Most of us know what it's like to be lied to, but cycling journalists are more familiar with the feeling than most. Consider this anecdote....
On the second morning of the 2006 Tour de France, I spent maybe 15 minutes talking on and off the record to one member of the T-Mobile team's medical staff about Jan Ullrich, his ejection from the race due to his links with Eufemiano Fuentes, and above all the difficulty of detecting blood transfusions. Maintaining eye-contact, the doctor in question told me that he was shocked about Ullrich, that only a foolhardy athlete would try something as risky as a blood transfusion, and, hopefully, a new test being developed in German might soon make the technique detectable and, therefore, obsolete.
Right. Now imagine my reaction this week when I read former T-Mobile racer Patrick Sinkewitz's interview with Der Spiegel, and more specifically the bit about him driving from Strasbourg to Freiburg for a blood transfusion after stage one of the 2006 Tour. That's right, do the mental calculation I did yesterday, and tell me what your conclusion is. Because mine was that the very same doctor who had been wringing his hands about blood transfusions in the morning was probably, well, getting them dirty with Patrick Sinkewitz's red cells in Freiburg that very evening. Or at least he would have been had there not been a problem with the two bags of blood Sinkewitz had been saving for the special occasion.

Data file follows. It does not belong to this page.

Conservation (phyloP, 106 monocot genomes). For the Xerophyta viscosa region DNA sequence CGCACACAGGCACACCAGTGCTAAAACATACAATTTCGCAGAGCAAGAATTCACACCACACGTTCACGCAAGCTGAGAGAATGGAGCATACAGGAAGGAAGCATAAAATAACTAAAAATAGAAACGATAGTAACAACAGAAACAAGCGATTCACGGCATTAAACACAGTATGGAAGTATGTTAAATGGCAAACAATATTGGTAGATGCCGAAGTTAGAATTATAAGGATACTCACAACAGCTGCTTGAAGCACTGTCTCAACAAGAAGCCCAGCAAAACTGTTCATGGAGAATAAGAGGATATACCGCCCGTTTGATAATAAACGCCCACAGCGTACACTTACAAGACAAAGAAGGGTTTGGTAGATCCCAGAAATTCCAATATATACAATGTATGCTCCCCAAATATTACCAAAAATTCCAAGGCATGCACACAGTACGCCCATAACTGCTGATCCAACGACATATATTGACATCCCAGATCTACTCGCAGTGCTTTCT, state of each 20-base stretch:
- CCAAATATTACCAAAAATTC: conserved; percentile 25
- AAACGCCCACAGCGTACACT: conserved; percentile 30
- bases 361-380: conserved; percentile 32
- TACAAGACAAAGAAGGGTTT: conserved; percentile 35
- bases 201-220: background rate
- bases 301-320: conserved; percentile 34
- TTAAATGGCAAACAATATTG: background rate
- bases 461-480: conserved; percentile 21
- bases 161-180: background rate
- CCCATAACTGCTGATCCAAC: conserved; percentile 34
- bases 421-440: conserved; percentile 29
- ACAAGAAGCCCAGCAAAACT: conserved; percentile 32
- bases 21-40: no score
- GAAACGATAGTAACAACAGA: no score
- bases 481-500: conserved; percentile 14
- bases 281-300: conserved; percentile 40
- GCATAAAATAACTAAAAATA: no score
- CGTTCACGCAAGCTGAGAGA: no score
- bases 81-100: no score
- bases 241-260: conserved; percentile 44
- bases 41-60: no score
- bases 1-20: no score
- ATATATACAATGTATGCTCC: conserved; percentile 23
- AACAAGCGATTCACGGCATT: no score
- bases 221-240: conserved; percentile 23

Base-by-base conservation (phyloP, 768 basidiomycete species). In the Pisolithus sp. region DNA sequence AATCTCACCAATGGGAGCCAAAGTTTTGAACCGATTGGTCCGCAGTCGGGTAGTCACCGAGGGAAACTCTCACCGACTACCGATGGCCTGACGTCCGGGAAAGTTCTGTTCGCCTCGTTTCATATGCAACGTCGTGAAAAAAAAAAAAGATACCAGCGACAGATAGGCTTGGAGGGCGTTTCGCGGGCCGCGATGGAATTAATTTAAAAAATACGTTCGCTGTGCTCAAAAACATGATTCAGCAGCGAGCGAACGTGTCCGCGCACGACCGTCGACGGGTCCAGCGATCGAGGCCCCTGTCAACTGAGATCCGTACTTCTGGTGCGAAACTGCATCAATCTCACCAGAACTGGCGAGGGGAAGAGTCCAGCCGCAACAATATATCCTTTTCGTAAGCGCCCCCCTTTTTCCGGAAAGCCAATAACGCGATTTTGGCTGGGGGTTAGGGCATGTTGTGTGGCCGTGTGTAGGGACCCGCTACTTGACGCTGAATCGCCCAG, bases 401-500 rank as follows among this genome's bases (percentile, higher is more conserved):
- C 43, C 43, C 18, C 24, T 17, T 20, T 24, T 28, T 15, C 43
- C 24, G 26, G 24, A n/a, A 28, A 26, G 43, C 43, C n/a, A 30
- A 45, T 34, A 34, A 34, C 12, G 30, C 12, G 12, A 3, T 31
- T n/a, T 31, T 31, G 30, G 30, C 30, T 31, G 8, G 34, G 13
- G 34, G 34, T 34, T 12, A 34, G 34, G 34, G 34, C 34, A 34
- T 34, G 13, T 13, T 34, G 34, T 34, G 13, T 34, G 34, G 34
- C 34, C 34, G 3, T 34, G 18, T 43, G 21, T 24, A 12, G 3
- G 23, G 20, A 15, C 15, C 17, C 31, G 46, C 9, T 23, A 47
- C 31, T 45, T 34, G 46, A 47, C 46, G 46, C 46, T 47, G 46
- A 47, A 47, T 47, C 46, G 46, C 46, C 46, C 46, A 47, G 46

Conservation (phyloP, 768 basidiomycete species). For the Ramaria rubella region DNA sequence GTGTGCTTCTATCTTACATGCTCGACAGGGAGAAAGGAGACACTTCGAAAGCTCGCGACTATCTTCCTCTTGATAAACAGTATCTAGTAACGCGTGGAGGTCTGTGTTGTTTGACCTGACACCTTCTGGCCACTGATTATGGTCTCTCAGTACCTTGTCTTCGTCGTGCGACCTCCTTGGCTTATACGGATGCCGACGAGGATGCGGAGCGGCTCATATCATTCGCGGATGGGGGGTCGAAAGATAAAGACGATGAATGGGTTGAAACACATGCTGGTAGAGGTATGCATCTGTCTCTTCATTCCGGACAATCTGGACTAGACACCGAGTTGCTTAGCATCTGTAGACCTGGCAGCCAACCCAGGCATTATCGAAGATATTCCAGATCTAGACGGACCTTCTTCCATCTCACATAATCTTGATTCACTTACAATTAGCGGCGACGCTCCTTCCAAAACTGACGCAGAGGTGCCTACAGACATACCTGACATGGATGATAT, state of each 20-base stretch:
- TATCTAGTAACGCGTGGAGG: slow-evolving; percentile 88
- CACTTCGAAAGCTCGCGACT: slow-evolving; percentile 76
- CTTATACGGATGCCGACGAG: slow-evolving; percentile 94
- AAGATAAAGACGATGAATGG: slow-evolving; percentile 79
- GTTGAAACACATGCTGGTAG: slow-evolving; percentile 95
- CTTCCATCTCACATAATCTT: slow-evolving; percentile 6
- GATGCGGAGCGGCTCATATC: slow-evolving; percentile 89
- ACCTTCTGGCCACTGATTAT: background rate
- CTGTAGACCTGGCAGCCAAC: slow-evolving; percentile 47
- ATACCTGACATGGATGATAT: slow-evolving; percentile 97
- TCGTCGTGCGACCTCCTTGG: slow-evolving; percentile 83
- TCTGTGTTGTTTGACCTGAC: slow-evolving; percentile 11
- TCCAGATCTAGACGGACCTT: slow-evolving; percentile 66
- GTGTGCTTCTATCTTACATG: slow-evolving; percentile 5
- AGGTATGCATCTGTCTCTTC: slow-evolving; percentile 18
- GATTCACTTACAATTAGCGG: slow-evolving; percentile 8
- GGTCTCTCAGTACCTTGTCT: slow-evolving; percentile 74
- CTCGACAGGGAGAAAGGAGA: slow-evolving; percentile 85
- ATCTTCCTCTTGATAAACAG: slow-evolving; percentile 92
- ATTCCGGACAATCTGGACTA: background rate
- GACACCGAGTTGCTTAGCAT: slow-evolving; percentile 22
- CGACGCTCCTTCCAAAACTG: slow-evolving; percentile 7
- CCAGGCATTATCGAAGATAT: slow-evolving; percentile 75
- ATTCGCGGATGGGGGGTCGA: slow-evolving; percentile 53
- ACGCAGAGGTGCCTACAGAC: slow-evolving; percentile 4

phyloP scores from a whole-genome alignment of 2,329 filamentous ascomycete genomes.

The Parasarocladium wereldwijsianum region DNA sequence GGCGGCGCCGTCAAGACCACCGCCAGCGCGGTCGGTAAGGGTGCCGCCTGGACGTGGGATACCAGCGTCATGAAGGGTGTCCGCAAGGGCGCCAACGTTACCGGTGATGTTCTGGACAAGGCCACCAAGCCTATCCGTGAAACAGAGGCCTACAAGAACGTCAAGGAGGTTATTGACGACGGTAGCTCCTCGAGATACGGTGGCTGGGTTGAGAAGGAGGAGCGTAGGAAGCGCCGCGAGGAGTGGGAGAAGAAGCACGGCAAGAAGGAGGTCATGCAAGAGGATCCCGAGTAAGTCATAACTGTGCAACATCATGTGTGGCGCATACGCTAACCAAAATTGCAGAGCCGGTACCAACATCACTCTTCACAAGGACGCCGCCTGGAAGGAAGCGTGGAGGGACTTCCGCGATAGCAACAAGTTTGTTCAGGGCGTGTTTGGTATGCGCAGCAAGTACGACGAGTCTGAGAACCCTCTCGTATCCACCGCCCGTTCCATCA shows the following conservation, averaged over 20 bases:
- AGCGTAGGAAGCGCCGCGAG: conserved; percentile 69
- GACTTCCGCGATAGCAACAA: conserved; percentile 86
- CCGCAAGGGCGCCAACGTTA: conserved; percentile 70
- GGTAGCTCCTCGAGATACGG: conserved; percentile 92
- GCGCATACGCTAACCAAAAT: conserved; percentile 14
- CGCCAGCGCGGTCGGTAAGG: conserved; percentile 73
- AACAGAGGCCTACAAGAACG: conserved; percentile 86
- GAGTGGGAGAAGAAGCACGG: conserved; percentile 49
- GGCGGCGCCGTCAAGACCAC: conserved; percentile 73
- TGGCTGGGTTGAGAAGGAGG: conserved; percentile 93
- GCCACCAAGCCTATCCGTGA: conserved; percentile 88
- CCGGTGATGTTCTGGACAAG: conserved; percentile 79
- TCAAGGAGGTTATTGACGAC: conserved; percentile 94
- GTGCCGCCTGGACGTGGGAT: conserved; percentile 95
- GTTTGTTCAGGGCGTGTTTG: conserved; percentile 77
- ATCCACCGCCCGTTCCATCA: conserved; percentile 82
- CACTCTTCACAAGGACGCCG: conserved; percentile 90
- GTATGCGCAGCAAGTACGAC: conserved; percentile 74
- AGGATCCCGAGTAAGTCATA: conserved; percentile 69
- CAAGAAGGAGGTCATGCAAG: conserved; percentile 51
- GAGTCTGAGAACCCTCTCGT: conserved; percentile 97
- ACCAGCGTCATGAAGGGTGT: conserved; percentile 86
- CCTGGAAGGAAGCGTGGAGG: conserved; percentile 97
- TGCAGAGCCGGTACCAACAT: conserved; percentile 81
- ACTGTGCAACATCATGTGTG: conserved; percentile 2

Now, this might surprise you, but if the doctor in question did tell me fibs in Strasbourg - or was at least, very, very economical with the truth - it doesn't really bother me on a personal level. I actually liked the guy then and don't believe that he's become Satan's offspring overnight. That's one of the difficulties with doping; it's not the straightforward world of cartoon heroes and villains that people sometimes like to believe.
What concerns me much more is that, as I write this, T-Mobile's sponsorship czars are sitting at a boardroom table in Bonn wondering how much further their own patience will stretch. Already in the past 15 months, they've held four installments of crisis talks about their estimated 15 million-euro annual investment, and on each occasion they've decided that the team masterminded with aplomb by American businessman Bob Stapleton deserves another chance. It's in hope more than in expectation that we wait for their verdict the fifth time around.
But the question you have to ask yourself is: what basis for long-term investment and long-term confidence in this sport is there if you never know when the lies will stop coming? When you have doctors puffing their cheeks about blood transfusions, then having the bloody cheek to go off and perform one the same evening, how can you possibly keep the faith? And faith in what? Because while we all love and believe in cycling, we're simply beyond the point where we can put our trust in men who seem even more addicted to deceit than they are to drugs.
I don't know what the answer is and, neither, I suppose, do you. What I do know is that these people need to start growing up a little bit. Children tell lies; when you become an adult, and especially when the stakes ride as high as they currently are in cycling, you need to stop, for your own sake as well as everyone else's. It's quite straightforward but it also takes some courage. And given the precedents, I'm afraid I'm not optimistic...